The problem with Garris as a director is that his work is always very bright; there's always a lot of light. All of his work feels like television instead of a movie that happens to be made for television. He had what could have been an incredibly intense scene when Larry and Nadine go through the Lincoln Tunnel to Jersey and ruined it. His episodes of Masters of Horror aren't much better. Garris's next project is King's Bag of Bones.

Overall, I guess I would recommend the mini-series, but with reservations especially if you're a fan of the book. If you've never read the book and still want to see the movie...that's up to you...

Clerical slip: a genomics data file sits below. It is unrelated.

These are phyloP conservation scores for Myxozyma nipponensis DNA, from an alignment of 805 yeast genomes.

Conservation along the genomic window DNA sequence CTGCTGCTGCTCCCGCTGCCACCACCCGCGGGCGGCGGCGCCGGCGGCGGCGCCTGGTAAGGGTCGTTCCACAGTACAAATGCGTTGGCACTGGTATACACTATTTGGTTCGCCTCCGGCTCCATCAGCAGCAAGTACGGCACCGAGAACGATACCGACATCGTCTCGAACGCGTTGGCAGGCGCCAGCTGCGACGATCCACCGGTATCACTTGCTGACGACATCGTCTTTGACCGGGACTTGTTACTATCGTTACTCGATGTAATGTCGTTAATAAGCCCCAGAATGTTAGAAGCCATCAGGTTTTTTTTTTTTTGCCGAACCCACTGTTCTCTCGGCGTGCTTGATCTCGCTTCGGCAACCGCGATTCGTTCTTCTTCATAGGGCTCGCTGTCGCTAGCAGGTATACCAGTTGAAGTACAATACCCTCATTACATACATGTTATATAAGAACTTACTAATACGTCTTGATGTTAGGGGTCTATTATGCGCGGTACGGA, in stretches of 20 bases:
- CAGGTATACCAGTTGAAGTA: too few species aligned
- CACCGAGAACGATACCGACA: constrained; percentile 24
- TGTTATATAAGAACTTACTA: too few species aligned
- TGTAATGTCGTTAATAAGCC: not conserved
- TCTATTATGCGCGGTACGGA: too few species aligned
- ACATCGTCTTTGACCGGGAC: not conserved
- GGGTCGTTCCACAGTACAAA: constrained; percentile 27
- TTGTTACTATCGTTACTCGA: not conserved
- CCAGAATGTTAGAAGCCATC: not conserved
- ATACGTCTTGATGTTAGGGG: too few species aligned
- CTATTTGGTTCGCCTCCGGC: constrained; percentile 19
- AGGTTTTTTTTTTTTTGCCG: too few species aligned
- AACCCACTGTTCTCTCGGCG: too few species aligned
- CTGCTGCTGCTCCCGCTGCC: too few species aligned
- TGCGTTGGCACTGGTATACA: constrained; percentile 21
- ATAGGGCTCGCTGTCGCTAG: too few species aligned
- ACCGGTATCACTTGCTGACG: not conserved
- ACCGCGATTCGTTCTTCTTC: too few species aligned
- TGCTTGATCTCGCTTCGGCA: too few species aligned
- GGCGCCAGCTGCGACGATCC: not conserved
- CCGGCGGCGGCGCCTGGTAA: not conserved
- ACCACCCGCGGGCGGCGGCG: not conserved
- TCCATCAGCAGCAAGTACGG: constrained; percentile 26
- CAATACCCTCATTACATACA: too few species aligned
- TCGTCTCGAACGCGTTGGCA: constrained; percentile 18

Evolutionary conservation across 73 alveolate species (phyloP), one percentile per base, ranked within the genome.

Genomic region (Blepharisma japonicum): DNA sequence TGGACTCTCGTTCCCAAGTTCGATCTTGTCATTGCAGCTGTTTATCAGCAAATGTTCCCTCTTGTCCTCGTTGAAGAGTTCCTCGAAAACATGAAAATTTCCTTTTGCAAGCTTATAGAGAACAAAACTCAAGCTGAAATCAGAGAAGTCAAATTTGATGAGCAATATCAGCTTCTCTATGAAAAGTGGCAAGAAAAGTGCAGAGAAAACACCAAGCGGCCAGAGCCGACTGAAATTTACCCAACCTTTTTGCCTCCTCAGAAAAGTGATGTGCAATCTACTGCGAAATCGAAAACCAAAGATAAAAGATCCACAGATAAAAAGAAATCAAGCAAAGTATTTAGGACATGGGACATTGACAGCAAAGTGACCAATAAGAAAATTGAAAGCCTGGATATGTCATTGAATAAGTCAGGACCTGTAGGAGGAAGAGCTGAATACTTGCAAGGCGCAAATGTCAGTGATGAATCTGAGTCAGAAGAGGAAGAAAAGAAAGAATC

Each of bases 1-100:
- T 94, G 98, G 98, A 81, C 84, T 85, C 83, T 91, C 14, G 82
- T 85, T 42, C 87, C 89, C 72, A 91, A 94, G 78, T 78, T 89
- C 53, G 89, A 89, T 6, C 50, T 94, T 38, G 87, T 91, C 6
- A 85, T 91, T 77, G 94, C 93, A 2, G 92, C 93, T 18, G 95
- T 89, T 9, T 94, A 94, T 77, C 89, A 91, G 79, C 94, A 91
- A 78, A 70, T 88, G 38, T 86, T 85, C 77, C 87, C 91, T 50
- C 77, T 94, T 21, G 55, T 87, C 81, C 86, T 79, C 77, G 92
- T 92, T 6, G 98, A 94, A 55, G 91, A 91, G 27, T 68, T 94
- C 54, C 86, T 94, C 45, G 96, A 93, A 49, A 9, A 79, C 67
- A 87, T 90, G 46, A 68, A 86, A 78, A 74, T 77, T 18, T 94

NoelCT said...

You're review perfectly nails both. Epic in scale and scope, uneven in execution.

I've never been a huge fan of Mick Garris as a director. As a writer, he excels at both scripts and prose, but his direction is weak and heavy-handed. When it comes to King adaptations, I think second to Darabont is Craig R. Baxley, director of STORM OF THE CENTURY, ROSE RED, and KINGDOM HOSPITAL.

I've read the screenplay Rospo Pallenberg (EXCALIBUR) wrote for Romero. It's not bad and does a surprising job of compressing everything, but so many great little moments are missing and the characters are just a shade of who they were.

Lori said...


I haven't seen Storm of the Century and I couldn't even get through the original Lars von Trier Kingdom Hospital (but I really should try again...that was at least ten years ago.) I really liked Rose Red, though.